If there are parallels in the run-up to the elections then and now, what about their consequences? Here are three things that happened then could be relevant this time.

First, Labour’s lead narrowed in the weeks leading up to the 1964 election. It ended up less than two points ahead of the Conservatives, and an overall majority of just four. A byelection defeat three months later halved that to two. Wilson called a second general election in March 1966, which Labour won with a majority of 98.

Second, Britain’s public finances were in a mess. Clearing his desk at the Treasury on the day after the election, Reginald Maudling, the outgoing Tory chancellor, apologised to James Callaghan, his Labour successor for the state of the economy: “Sorry old cock, to leave it in this shape.” There was a strong case for devaluing the pound to dig the country out of its hole. Wilson, remembering that the previous decision to reduce the value of the pound had been taken by the Attlee government in 1949, feared Labour being tagged as the devaluation party. His first major decision as prime minister was to maintain the pound at $2.80.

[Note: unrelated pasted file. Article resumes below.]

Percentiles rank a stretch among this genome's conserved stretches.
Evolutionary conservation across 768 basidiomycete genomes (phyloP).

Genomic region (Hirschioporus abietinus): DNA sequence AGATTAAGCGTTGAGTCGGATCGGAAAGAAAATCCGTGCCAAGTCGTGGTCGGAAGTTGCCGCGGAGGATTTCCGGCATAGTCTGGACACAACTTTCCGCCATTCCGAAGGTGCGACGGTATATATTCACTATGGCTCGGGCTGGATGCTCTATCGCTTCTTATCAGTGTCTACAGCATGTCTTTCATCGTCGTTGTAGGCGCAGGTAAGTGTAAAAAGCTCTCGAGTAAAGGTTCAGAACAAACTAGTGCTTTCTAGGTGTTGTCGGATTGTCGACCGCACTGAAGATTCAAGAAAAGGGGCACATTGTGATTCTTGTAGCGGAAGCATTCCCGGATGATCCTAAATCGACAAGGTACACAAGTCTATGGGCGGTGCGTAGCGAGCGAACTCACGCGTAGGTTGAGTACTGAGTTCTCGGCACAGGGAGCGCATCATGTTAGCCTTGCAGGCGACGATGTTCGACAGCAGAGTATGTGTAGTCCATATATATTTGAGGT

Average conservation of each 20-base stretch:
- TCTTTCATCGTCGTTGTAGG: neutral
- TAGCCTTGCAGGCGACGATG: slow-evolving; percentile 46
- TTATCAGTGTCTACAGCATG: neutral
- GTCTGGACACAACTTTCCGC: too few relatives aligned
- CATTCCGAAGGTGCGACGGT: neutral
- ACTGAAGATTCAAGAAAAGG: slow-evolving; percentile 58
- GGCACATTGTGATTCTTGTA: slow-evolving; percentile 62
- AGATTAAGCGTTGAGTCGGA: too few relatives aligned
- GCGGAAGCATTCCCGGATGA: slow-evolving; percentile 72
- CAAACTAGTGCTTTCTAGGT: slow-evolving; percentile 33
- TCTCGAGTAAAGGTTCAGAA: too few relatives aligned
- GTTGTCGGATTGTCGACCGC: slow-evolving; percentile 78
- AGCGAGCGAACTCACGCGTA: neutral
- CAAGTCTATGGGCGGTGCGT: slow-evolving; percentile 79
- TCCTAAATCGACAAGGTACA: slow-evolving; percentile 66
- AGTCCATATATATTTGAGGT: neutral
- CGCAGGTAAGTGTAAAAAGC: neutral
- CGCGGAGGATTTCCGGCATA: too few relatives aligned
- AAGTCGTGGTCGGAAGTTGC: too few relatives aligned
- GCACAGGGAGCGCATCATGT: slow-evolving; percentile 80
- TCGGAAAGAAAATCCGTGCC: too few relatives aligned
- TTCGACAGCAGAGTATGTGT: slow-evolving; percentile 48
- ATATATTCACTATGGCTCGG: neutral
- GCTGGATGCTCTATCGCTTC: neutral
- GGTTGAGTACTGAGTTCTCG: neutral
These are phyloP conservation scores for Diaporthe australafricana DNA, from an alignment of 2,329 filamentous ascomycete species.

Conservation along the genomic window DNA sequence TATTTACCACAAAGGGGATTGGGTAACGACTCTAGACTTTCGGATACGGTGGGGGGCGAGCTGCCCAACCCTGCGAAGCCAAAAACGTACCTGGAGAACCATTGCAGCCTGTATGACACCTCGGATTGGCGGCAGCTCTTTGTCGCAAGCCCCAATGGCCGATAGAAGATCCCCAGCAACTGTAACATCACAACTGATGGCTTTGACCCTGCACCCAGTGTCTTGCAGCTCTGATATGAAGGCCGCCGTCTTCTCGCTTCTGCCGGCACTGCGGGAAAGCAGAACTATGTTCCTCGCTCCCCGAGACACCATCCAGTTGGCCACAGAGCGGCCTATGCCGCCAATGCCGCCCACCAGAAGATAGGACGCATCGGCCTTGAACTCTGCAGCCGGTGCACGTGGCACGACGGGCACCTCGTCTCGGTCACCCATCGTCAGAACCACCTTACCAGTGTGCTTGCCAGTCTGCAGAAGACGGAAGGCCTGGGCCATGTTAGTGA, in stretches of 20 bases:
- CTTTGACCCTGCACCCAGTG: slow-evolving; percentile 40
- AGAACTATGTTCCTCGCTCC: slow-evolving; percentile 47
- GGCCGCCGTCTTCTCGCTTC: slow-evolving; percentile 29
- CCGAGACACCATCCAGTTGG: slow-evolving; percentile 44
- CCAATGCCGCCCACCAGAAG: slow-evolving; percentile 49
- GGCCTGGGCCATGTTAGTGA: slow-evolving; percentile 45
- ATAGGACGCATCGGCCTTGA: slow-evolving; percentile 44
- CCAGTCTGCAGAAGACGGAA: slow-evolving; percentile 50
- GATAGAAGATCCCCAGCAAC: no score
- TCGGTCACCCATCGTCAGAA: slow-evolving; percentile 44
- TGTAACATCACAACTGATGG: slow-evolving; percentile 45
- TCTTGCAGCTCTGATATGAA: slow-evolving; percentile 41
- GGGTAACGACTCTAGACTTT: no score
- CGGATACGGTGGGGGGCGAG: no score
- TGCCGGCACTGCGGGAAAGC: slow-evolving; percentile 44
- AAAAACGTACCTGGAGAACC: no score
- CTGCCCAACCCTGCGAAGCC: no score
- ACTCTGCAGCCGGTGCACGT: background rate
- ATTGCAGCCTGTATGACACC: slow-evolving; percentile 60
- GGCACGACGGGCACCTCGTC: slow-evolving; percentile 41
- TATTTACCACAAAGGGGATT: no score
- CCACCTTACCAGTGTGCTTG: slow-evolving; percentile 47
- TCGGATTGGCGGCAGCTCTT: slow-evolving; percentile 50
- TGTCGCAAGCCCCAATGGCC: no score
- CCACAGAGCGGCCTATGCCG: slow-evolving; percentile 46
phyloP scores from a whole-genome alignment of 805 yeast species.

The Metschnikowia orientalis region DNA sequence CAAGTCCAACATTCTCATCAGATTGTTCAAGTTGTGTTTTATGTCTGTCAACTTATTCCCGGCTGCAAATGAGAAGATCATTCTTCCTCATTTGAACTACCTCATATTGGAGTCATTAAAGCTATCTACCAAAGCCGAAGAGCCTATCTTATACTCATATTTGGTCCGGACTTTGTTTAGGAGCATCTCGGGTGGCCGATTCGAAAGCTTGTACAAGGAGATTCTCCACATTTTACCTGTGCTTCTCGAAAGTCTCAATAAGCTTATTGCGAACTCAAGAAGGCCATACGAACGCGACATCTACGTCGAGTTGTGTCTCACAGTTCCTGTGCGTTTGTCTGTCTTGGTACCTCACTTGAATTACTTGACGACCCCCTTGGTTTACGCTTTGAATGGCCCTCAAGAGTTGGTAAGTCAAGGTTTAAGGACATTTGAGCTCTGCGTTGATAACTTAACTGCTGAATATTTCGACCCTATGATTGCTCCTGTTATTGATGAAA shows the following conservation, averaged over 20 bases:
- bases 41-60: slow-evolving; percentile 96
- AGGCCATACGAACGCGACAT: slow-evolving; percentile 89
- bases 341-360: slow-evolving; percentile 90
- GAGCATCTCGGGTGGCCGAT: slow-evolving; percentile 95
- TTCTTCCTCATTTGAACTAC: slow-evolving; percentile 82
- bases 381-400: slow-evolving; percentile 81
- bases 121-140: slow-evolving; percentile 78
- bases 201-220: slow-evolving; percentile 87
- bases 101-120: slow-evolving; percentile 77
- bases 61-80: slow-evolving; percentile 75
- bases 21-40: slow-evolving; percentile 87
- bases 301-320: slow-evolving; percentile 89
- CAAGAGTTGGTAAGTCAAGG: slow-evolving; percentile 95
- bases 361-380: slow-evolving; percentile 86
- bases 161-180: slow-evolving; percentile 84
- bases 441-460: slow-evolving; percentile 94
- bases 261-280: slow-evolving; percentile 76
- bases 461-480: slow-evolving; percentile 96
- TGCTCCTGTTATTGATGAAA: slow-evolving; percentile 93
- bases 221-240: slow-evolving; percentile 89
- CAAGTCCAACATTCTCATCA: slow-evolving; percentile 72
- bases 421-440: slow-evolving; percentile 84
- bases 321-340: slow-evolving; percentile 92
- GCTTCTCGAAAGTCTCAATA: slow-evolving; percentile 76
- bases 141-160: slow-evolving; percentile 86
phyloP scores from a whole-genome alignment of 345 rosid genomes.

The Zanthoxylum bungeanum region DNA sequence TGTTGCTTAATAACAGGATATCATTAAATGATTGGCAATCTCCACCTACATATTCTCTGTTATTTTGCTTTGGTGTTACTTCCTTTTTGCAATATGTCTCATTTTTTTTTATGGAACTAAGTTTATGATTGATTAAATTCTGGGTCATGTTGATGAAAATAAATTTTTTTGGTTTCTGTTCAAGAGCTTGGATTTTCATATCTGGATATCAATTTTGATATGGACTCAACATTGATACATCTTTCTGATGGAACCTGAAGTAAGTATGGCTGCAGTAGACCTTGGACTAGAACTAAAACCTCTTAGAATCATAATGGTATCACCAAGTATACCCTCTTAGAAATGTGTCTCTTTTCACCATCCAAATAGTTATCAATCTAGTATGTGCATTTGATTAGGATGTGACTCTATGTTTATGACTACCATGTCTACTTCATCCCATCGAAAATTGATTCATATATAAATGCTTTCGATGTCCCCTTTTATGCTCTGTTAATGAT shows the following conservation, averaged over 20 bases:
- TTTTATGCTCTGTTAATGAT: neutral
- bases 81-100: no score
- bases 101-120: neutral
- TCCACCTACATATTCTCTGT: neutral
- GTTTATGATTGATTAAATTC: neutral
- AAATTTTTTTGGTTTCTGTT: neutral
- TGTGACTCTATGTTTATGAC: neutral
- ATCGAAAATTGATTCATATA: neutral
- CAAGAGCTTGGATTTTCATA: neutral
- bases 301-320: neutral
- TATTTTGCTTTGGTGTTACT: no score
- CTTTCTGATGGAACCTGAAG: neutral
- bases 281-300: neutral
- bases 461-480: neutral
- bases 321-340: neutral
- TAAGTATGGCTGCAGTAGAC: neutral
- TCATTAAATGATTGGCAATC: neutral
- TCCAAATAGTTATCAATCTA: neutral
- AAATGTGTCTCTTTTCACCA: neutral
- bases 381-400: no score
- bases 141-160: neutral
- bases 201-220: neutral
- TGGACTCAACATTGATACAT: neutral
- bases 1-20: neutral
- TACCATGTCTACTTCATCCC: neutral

Loans from abroad tided him over, so that the economy seemed to be in reasonable condition at the time of the 1966 election. But within weeks of that second election, a full-blown crisis forced Labour into unpopular spending cuts. Again, these helped for a while, but in November 1967 Wilson and Callaghan bowed to the inevitable and finally devalued the pound. Labour never recovered from the political humiliation, and went on to lose the 1970 election. Had the decision been taken straight after the 1964 election and been blamed on the Tories’ mismanagement of the economy, the story of the 1964-70 government might have been very different. If tough decisions must be taken by an incoming government, the sooner the better. 

Third, Labour’s pre-election policy on Europe changed markedly once the party was in government. It had opposed the Conservatives’ failed bid to join the common market. Its 1964 manifesto confirmed this position: “Though we shall seek to achieve closer links with our European neighbours, the Labour Party is convinced that the first responsibility of a British Government is still to the Commonwealth.”

By 1966, Wilson was convinced that it was no longer enough for Britain to be part of the European Free Trade Association ring of mainly smaller countries outside the common market. His 1966 manifesto said: “Labour believes that Britain, in consultation with her EFTA partners, should be ready to enter the European Economic Community, provided essential British and Commonwealth interests are safeguarded.” 

In the end, Wilson failed to take Britain into the common market; but perhaps the relevant point for today is that his shift to a distinctly pro-European stance after 1964 did Labour no harm in the 1966 election.